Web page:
Passion and Anger in New Orleans

An Analysis of Stanley and Marlon Brando’s Performance of Him in A Streetcar Named Desire

         When some people think of great performances, they tend to think of only "safe" performances, such as performances by actors portraying such characters as "the grieving lover" or "the triumphant hero." While performances of these kinds of characters can be and often are dramatic, I believe the best kind of performance is the performance of the villain.

         While Stanley Kowalski (Marlon Brando) in A Streetcar Named Desire might not be considered a typical "villain," he is certainly an antagonist. He antagonizes his friends, his wife, Stella (Kim Hunter), and more than anyone else, his wife's sister Blanche Dubois (Vivien Leigh). Brando's performance of Stanley is without a doubt one of the single most memorable performances in movie that I have ever seen in my entire life.

         When Brando was first shown on screen, all of the girls in my class cooed and sighed. This surprised me because I have never heard girls do that for any character in an older movie, particularly one that is so old it is in black and white. His look was unique-sexy enough for the girls to sigh over but dangerous enough so that one would not want to anger him. He stole the show as soon as he walked on screen, without even saying anything.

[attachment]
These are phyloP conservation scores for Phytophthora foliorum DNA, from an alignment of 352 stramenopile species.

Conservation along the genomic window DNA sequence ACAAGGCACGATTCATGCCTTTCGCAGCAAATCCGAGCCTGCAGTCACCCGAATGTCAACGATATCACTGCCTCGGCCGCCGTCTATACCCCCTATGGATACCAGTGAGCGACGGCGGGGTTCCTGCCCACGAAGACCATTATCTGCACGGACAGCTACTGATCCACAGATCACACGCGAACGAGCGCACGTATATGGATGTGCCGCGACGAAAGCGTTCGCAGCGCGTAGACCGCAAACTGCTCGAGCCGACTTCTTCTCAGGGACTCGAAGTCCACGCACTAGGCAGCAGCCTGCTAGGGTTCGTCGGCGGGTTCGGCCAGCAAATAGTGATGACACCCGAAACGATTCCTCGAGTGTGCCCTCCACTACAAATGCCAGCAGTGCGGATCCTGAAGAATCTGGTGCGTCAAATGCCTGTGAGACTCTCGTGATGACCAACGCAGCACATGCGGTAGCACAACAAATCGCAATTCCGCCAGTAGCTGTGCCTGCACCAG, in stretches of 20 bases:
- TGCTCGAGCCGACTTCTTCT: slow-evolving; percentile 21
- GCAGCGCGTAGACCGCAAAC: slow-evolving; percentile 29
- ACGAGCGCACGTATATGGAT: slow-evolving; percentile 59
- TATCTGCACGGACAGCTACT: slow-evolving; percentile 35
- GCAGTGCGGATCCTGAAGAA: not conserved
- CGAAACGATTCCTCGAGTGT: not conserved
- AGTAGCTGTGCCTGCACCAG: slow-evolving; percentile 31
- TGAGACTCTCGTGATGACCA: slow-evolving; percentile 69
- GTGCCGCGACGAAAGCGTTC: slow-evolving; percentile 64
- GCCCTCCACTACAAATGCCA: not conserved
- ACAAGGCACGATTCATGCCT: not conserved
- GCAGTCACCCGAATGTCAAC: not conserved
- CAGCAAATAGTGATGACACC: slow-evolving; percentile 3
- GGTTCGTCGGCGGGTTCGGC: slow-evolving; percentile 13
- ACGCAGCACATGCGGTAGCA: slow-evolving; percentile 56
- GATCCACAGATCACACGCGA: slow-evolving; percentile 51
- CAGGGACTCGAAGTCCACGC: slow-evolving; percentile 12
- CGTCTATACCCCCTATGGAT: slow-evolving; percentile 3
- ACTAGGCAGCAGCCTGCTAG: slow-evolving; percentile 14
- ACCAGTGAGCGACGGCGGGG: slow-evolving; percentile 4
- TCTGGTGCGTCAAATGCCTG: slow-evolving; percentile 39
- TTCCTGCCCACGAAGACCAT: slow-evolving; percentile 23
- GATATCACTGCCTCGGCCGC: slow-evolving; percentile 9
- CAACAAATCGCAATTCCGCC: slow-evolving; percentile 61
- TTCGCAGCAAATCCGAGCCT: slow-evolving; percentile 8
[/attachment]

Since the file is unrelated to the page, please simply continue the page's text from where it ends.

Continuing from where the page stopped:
He did speak in the movie, however, and it was with an impeccable "New Ahlins" accent. Underneath that accent was an ever-present undercurrent of anger. One had a feeling that, even when he appeared calm talking with his wife, he could at any time attack or make love to her--or possibly both, simultaneously. Maybe his character spoke as he did because of the oppressive heat of New Orleans, or maybe it was something he had picked up from being a workingman his whole life. Whatever the case may be, his character was a central focus in the movie-he acted; and others reacted.

         His actions later in the film heightened this sense of danger about him. He beat his wife, which no husband should do, but then later was forgiven because he fell on both knees and acted like a puppy dog. It is suggested in the movie that he controlled her, but even he knew when he must ask for forgiveness. He later raped Blanche and got away with it, possibly because of the sheer charisma he exuded. "Stanley can be a mean guy all right, but he would never rape" is probably what everyone assumed. Too bad they were wrong.

Ashley Sheikh

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